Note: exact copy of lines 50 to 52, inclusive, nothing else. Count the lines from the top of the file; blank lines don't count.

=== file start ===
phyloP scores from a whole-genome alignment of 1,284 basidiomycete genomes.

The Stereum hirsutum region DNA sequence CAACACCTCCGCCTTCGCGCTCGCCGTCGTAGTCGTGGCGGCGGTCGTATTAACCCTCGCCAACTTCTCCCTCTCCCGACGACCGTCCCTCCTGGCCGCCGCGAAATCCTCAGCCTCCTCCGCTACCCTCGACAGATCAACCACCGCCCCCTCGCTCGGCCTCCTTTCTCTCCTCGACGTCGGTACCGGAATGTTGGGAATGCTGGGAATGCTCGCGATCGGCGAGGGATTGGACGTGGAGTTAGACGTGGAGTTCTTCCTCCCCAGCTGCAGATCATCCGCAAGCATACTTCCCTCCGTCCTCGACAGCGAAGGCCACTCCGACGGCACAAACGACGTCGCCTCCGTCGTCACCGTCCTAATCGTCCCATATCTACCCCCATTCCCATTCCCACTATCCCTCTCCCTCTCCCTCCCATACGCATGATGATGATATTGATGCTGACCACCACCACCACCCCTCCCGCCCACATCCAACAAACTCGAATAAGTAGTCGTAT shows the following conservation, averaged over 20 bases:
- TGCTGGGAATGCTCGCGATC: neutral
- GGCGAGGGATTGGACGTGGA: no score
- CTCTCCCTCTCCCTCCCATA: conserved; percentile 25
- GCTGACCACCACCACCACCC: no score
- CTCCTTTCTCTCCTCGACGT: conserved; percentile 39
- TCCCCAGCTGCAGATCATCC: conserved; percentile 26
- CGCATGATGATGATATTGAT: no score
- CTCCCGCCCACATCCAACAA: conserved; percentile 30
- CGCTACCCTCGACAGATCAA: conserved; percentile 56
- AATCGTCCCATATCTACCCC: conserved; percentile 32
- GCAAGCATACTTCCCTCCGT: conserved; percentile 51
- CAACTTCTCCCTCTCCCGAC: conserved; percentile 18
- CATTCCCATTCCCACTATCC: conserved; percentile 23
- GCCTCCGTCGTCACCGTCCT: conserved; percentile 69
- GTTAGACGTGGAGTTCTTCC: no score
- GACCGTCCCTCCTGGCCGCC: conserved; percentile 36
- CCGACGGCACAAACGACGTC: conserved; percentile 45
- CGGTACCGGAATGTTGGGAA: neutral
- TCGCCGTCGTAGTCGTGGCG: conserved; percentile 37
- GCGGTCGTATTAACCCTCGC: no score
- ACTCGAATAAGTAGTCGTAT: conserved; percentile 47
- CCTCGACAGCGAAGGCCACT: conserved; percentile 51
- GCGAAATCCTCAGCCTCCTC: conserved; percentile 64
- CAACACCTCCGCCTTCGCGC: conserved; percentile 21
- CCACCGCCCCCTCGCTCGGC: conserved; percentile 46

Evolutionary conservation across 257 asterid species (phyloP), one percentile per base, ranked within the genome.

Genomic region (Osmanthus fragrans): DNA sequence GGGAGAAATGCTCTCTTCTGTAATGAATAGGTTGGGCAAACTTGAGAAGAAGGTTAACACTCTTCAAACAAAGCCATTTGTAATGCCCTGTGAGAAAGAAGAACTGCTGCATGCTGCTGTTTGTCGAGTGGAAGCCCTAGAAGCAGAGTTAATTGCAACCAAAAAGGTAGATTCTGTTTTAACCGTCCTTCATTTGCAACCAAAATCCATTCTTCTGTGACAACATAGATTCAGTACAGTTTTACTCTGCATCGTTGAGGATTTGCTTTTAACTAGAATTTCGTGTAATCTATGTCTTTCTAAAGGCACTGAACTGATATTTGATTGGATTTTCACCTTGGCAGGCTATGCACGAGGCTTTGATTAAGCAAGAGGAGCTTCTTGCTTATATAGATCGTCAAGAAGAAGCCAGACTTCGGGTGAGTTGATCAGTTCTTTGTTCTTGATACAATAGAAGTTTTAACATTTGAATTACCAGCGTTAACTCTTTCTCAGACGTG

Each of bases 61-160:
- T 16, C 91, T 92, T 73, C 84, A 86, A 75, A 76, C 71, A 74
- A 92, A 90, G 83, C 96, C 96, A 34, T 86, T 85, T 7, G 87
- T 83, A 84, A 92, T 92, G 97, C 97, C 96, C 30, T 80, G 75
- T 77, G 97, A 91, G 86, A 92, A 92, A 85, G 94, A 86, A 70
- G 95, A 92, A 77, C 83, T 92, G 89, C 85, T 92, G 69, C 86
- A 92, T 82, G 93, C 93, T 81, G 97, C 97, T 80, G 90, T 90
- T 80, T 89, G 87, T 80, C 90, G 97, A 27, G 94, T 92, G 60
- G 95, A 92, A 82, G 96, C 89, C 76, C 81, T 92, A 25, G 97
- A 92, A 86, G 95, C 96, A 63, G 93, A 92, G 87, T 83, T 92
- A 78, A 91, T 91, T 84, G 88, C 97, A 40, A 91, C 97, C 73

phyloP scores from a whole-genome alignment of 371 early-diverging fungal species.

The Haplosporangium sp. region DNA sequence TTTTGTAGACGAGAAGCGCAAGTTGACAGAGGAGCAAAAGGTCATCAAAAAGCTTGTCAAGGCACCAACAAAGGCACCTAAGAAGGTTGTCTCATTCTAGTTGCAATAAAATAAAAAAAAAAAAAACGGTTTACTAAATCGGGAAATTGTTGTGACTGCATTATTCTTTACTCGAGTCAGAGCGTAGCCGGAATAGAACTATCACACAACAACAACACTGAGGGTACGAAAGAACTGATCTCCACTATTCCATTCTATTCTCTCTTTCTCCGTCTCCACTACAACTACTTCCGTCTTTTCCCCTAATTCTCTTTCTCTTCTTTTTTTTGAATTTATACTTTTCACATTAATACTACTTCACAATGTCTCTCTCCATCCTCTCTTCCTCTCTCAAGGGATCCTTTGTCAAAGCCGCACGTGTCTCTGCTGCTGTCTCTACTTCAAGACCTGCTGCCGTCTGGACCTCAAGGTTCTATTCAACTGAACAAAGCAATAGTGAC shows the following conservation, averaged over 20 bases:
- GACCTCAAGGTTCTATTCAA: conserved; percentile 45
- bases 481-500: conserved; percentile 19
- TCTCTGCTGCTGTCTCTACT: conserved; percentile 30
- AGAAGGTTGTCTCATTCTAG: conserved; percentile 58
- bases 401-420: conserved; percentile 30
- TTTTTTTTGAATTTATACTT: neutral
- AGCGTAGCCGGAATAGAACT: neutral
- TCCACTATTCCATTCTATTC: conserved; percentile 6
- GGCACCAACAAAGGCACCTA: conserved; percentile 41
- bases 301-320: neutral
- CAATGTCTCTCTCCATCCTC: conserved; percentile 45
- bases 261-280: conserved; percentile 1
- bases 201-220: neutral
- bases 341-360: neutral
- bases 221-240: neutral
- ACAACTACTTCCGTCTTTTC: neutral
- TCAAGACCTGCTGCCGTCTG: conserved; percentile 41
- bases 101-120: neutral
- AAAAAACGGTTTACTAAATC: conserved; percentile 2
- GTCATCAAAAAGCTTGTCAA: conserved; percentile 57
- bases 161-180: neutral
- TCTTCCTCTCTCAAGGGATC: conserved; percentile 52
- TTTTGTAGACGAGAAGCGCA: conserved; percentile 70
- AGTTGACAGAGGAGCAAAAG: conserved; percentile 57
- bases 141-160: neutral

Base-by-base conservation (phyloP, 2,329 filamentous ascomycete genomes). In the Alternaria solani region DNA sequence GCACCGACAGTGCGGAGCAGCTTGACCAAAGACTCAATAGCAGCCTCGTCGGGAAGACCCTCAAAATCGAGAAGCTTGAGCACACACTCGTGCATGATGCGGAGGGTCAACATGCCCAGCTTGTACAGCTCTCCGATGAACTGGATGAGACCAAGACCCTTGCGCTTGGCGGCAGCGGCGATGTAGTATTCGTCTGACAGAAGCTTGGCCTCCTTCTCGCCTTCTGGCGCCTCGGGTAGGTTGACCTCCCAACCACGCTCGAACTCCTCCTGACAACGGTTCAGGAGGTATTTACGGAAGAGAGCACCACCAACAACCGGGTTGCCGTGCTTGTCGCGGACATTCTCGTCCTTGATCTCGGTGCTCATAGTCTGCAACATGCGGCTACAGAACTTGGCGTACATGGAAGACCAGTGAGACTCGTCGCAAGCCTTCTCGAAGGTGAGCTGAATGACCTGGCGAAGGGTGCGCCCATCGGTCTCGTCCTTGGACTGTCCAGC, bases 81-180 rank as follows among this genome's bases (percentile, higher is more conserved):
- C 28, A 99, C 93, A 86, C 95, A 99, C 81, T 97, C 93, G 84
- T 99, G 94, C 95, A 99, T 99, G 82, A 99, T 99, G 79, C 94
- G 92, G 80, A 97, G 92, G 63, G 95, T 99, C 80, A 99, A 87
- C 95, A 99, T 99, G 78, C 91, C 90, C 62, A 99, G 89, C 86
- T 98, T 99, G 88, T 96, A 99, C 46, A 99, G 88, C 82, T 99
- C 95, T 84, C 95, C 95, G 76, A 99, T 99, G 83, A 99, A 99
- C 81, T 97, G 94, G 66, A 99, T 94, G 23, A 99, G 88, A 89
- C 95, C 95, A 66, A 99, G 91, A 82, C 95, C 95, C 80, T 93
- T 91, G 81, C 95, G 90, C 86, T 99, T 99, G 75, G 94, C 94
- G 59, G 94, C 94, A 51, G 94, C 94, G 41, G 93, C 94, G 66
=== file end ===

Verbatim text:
- TCCACTATTCCATTCTATTC: conserved; percentile 6
- GGCACCAACAAAGGCACCTA: conserved; percentile 41
- bases 301-320: neutral